Finale grade: A
Season grade: A-

Stray observations:

  • It’s been a weird, convoluted season of this show, but I’ve come to really, really like it, and I suspect I’ll like it even more on rewatch. In some ways, the season has embraced the chaos of 1968, and I think that made it all the more involving, even if it sometimes seemed like it was completely falling apart.
  • A lot of reviews have spent a lot of time focusing on Megan leaving Don, but I can honestly say that I assume the two will at least try to make the bicoastal thing work. Hell, Don might even move to California. I didn’t see her leaving the apartment as a period on their relationship, more like a semicolon. (That said, the fact that I’m burying this in the stray observations may indicate just how little thought I’ve given Megan all season, which may indicate that I wouldn’t care one way or another.)
  • Two big season one callbacks: The night that lands Don in the drunk tank is scored to “Band Of Gold,” which played during the first scene of the pilot. Look at how far he’s fallen! Also, the first season finale is similarly set at Thanksgiving. There, Don misses his family when he rushes home to join them after a big, emotional pitch that wins over everybody in the room. Here, he shits the bed in the pitch, but he also gets to see his kids. (In general, this season has been full of links to the first season, which I hope to itemize in my upcoming TV Club Classic reviews of season one if I have time to rewatch this season.)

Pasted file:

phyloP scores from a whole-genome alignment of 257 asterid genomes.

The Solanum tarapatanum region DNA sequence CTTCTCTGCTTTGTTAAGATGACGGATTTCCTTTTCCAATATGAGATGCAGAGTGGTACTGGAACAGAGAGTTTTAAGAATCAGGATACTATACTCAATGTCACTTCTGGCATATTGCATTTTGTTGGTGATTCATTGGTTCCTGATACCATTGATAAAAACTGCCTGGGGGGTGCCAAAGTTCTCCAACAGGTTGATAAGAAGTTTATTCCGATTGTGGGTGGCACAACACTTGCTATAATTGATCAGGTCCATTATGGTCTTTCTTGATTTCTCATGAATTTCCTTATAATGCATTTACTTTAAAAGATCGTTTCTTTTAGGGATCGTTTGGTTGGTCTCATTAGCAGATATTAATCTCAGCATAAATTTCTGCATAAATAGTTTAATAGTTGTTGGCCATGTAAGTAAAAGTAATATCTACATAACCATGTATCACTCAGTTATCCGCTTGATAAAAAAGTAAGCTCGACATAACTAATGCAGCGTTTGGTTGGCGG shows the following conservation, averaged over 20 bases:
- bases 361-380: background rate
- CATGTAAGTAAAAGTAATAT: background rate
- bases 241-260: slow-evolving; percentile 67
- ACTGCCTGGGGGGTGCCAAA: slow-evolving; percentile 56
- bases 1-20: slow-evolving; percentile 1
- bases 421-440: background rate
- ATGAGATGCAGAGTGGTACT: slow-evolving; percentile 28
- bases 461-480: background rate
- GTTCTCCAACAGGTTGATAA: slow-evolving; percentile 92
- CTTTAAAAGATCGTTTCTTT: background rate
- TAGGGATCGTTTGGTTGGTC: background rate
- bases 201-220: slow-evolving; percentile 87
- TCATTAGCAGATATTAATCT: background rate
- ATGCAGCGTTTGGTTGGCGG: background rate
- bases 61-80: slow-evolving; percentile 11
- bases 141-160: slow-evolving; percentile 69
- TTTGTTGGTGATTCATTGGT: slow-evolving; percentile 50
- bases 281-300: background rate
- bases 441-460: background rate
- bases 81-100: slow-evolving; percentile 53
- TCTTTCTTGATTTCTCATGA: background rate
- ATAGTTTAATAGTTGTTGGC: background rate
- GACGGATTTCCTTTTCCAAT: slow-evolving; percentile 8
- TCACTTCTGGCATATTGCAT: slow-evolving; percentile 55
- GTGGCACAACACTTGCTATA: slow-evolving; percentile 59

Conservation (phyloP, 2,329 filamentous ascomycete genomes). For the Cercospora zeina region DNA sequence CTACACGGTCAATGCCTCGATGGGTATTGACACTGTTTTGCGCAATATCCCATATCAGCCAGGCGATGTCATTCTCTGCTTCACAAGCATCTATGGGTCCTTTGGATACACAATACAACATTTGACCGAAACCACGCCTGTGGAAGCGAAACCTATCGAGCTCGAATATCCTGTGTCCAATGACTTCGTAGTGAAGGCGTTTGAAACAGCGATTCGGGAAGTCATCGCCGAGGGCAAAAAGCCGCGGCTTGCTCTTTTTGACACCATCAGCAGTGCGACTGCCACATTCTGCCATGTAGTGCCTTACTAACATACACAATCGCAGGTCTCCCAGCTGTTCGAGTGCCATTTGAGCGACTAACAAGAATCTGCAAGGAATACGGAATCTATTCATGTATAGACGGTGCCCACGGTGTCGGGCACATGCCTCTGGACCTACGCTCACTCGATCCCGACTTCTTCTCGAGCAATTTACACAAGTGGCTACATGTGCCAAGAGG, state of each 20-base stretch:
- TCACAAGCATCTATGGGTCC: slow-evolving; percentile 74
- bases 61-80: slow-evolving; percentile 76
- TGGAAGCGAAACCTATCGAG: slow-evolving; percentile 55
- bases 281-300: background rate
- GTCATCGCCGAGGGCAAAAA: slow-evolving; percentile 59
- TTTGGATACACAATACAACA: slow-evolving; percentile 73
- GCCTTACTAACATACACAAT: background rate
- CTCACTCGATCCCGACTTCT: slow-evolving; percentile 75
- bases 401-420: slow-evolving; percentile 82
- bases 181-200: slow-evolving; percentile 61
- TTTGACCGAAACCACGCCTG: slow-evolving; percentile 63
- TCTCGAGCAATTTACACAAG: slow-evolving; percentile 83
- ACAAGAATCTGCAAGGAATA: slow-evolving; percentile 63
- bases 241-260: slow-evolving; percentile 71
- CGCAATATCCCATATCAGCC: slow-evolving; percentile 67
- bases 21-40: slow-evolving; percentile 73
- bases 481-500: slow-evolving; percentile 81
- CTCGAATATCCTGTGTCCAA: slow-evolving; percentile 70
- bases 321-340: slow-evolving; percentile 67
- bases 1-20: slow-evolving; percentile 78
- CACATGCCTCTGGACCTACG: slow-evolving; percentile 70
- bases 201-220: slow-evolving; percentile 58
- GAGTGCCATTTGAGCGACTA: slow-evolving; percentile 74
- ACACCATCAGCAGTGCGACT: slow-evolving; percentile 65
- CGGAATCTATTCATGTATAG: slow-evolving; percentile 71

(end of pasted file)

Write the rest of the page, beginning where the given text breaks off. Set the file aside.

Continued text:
• James Wolk is on a CBS series that debuts this fall, and I somehow sense that network will be less willing to play ball with AMC than NBC has been with Alison Brie. But I hope Bob Benson returns for a bit in season six. I’ve come to like him a lot.
  • I love the way the show has come to use Bert Cooper. He’s in the show rarely, but when he appears, he carries such weight to his pronouncements, as he does in the scene where Don is removed here. Don doesn’t even question it. Obviously, most of that is him realizing that he’s fucked up, but I like to think at least some of it is the way Bert intones that the verdict has been decided.
  • Maybe I spoke too soon about Roger drawing closer to family: He cuts his son-in-law off, then gets reamed out by his daughter for it, leaving him nowhere to go for Thanksgiving.
  • Sally’s school doesn’t take Thanksgiving vacation. I had no idea there were schools that even did that.
  • It’s been a hilariously bad season for Harry—in that he has revealed just what a cretin he is—but even I laughed at the weirdness of “vixen by night” as said by Rich Sommer. I can’t wait to see what the final season has in store for him.
  • Doesn’t Tammy kind of look dead when Pete first sits down next to her? Well, I thought she did.
  • Thanks again for another fantastic season of Mad Men, everyone. I look forward to seeing you all next spring for the final (gulp) season of this show, and I do hope you’ll join me this fall when I look at the show’s very first season in TV Club Classic form.